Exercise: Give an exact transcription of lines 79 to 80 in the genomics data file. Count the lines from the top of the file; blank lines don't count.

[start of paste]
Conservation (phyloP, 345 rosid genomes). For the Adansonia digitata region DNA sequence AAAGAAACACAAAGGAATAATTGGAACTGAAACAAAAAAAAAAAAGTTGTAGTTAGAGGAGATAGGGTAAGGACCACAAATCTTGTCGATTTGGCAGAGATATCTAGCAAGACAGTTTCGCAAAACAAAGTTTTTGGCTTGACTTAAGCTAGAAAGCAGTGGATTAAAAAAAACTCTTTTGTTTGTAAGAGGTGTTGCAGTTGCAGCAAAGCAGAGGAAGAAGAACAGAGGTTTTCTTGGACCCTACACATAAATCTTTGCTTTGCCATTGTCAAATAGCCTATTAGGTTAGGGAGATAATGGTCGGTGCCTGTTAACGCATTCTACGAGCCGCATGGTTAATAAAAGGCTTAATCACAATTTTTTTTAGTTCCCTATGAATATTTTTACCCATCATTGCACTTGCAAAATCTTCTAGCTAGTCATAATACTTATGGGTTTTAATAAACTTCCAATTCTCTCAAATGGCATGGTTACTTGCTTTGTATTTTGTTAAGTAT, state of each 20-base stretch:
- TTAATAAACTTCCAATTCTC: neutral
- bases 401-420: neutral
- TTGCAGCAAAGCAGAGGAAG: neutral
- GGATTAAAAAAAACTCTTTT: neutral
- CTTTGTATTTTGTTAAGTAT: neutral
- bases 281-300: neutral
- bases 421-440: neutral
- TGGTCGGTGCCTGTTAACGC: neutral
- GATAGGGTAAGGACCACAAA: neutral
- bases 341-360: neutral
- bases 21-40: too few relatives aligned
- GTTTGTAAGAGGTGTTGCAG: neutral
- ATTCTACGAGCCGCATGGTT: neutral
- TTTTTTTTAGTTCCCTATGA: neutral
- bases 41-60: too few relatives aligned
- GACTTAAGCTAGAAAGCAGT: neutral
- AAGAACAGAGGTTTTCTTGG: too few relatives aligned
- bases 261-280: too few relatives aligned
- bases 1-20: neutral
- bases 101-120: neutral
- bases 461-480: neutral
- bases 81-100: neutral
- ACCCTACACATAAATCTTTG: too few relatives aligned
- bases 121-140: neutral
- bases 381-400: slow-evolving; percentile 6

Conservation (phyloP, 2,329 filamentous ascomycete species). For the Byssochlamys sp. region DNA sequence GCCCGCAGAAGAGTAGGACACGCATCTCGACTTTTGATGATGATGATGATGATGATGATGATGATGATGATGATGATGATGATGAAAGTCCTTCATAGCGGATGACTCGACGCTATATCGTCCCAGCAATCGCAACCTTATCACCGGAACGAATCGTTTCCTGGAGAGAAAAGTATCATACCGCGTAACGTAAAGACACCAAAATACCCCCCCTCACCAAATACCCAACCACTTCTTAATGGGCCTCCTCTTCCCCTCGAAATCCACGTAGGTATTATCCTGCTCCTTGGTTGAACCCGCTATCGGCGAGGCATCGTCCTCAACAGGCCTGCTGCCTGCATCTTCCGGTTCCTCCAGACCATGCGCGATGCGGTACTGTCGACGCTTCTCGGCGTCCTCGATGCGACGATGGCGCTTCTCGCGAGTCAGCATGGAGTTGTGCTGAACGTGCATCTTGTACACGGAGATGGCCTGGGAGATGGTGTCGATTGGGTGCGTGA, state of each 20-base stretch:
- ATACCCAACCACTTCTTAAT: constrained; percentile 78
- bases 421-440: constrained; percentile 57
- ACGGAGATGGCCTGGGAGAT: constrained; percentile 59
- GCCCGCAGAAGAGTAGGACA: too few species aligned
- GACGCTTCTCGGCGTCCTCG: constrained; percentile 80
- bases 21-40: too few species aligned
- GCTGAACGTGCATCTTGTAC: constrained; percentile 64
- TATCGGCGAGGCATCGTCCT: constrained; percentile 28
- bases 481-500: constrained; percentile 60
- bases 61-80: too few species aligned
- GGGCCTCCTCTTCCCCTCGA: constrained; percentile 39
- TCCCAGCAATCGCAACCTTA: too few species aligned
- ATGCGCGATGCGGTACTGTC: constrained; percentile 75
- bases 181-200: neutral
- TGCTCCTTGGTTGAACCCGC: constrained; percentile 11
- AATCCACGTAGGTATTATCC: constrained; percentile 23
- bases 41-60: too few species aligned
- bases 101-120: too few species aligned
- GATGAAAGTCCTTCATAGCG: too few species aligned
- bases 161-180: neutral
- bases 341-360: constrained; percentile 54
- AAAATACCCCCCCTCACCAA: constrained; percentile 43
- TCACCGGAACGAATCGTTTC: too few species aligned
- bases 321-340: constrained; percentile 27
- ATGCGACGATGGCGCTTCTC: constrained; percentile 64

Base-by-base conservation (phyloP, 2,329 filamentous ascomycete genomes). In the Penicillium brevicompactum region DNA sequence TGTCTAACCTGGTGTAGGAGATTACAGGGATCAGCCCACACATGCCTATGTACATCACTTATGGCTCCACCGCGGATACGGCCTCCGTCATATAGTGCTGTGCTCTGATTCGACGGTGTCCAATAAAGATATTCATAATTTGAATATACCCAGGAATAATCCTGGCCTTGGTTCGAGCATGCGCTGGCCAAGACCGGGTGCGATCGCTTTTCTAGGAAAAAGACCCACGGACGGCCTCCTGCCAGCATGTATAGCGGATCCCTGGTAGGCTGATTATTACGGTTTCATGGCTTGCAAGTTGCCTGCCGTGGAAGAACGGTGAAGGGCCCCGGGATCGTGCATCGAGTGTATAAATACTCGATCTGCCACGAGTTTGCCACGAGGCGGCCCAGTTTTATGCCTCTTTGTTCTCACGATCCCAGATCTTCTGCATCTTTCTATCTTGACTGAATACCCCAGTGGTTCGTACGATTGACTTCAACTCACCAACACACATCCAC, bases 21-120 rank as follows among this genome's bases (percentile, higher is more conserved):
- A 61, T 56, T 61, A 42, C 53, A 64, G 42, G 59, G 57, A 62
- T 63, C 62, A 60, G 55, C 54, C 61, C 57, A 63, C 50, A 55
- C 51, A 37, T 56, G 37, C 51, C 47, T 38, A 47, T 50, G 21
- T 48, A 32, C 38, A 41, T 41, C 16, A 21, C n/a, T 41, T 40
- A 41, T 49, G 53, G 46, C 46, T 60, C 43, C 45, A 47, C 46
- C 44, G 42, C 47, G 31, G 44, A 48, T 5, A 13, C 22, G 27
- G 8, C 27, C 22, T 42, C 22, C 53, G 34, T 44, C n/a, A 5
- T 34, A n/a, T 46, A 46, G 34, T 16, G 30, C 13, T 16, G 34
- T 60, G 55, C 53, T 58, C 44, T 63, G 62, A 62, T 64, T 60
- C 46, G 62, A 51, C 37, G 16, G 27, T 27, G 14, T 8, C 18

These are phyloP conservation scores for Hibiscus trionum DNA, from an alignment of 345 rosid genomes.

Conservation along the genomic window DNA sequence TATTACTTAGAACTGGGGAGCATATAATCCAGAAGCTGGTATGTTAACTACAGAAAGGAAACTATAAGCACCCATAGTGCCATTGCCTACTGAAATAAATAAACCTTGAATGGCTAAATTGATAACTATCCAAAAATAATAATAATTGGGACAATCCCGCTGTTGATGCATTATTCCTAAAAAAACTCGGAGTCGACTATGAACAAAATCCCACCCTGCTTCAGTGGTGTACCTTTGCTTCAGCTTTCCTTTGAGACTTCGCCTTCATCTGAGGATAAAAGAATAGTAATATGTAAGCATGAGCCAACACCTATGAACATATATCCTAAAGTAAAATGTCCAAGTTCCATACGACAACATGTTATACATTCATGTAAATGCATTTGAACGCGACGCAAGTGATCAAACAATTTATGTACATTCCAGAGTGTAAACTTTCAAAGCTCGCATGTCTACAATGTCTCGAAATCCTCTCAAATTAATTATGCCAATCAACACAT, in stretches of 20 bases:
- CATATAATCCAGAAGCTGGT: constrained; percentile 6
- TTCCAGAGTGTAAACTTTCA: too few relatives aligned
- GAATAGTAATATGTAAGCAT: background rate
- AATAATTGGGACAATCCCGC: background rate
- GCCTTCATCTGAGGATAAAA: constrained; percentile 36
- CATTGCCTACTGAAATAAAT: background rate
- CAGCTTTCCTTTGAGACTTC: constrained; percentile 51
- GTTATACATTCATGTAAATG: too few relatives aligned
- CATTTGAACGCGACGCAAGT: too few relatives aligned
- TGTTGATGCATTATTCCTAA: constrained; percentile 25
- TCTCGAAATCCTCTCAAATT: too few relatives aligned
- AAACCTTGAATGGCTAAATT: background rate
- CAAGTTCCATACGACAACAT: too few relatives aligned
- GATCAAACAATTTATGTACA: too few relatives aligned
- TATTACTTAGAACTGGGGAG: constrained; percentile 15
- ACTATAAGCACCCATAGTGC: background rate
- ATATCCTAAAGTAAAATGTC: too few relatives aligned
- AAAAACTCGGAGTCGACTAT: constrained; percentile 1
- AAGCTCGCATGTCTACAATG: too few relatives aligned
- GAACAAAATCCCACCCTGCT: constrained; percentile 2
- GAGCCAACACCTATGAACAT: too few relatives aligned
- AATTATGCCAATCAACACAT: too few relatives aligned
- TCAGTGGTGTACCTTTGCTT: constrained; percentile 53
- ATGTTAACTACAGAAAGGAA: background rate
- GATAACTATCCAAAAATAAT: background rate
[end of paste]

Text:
- GATCAAACAATTTATGTACA: too few relatives aligned
- TATTACTTAGAACTGGGGAG: constrained; percentile 15